Paper No. 278-10
Presentation Time: 10:30 AM
USING LONGITUDINAL STATION-LEVEL SUBWAY RIDERSHIP DATA TO QUANTIFY DISASTER IMPACTS AND RECOVERY PATTERNS POST-SANDY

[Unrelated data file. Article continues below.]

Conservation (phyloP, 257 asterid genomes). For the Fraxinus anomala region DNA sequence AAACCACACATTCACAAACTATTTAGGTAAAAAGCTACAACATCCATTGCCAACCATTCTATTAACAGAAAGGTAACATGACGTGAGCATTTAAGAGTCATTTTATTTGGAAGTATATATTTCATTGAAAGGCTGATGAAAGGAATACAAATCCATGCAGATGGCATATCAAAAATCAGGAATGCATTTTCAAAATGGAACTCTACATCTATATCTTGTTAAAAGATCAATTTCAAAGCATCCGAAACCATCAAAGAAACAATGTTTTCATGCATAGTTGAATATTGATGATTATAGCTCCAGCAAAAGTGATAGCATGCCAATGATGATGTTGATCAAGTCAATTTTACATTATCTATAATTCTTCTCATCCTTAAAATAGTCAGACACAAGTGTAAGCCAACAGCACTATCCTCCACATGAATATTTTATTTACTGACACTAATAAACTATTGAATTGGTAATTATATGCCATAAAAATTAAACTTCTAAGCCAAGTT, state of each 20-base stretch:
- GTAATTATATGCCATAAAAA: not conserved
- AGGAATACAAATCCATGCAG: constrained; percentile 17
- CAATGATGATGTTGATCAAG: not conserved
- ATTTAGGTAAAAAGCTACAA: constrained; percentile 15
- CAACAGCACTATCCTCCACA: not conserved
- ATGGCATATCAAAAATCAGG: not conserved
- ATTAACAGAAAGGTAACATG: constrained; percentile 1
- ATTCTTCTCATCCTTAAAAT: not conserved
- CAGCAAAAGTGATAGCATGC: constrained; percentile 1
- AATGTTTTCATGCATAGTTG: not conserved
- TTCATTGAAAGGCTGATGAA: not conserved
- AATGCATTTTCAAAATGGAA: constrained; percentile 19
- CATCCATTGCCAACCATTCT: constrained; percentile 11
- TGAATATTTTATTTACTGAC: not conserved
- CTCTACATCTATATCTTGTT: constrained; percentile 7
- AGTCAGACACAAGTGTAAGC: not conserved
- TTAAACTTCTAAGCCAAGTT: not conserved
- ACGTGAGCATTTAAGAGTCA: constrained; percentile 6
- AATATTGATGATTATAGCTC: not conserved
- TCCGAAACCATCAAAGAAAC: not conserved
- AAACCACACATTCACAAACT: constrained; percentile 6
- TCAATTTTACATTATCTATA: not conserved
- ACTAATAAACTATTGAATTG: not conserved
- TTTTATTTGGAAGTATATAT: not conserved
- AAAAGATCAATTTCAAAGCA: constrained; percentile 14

That social disruptions underlie all disasters is well recognized by disaster researchers. Yet, the empirical literature on disaster impacts and recovery typically does not account for the social disruptions brought by disasters. In this study, we use longitudinal station-level subway ridership data for New York City to quantify disaster impacts and examine recovery patterns at the census tract level from before to after Hurricane Sandy in 2012. Our results are validated with the flood depth data. With the use of this data source, we demonstrate the feasibility of constructing a temporal trajectory from pre- to post-disaster at a fine spatial scale. Our study highlights three findings: first, the immediate recovery process after the disaster displays a non-linear pattern, without returning to the pre-disaster state at the end of November 2012; second, recovery patterns vary significantly across neighborhoods; and third, in our cross-scale comparisons, neighborhood- and system-level recovery patterns do not agree with each other: the recovery trajectories of neighborhoods show more fluctuations than that of the whole study area.